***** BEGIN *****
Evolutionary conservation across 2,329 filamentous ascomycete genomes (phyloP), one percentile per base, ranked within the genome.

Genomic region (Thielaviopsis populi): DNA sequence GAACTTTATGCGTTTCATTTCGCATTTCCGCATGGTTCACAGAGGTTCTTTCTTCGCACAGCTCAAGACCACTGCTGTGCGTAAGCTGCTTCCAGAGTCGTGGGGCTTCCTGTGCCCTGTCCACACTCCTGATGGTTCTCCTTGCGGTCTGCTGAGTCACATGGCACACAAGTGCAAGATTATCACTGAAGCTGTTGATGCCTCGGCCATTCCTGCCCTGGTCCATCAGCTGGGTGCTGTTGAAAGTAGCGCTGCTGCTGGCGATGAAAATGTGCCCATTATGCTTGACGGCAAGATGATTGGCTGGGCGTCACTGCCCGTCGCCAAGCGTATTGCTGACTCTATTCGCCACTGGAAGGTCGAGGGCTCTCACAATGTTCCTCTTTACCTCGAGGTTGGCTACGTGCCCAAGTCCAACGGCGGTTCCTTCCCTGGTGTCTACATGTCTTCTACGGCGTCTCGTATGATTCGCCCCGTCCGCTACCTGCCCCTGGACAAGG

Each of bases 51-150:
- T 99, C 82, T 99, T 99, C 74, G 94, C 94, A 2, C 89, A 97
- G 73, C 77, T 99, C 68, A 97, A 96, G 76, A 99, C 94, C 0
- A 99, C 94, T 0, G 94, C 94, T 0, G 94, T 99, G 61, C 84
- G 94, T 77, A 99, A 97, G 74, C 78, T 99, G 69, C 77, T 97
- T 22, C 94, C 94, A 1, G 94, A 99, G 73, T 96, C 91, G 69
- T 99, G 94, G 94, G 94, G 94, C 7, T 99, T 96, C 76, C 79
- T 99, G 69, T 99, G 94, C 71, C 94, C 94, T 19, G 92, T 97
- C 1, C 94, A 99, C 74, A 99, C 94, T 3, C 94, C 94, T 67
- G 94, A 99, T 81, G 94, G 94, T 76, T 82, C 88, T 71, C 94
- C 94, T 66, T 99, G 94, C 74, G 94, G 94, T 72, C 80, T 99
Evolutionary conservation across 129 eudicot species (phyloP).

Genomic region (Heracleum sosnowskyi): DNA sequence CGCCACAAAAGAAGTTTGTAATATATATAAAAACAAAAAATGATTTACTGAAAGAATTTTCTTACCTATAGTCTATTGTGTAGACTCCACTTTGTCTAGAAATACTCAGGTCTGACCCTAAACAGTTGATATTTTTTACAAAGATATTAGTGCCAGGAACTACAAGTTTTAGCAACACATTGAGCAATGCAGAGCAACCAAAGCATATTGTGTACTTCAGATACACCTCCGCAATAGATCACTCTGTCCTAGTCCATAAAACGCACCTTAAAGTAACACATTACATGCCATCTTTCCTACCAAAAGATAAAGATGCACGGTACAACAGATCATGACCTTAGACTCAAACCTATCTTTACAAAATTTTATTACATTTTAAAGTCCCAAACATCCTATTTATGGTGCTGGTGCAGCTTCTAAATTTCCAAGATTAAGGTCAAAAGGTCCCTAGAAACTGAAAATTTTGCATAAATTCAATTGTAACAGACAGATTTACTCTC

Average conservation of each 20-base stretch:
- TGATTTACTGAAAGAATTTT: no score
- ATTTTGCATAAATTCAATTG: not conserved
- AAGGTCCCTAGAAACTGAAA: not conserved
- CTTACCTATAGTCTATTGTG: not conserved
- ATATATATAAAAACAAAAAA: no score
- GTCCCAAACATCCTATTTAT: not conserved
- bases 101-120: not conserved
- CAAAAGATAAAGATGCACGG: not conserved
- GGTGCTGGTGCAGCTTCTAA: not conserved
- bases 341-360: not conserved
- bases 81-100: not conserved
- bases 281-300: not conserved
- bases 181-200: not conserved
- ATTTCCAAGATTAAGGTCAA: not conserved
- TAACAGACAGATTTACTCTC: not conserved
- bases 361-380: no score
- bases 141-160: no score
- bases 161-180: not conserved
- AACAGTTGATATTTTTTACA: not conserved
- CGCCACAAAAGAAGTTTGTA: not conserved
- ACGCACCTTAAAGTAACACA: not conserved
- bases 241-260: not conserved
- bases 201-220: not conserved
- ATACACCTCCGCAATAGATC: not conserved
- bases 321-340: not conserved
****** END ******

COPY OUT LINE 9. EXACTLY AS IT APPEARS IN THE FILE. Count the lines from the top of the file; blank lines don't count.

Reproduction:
- T 99, G 94, G 94, G 94, G 94, C 7, T 99, T 96, C 76, C 79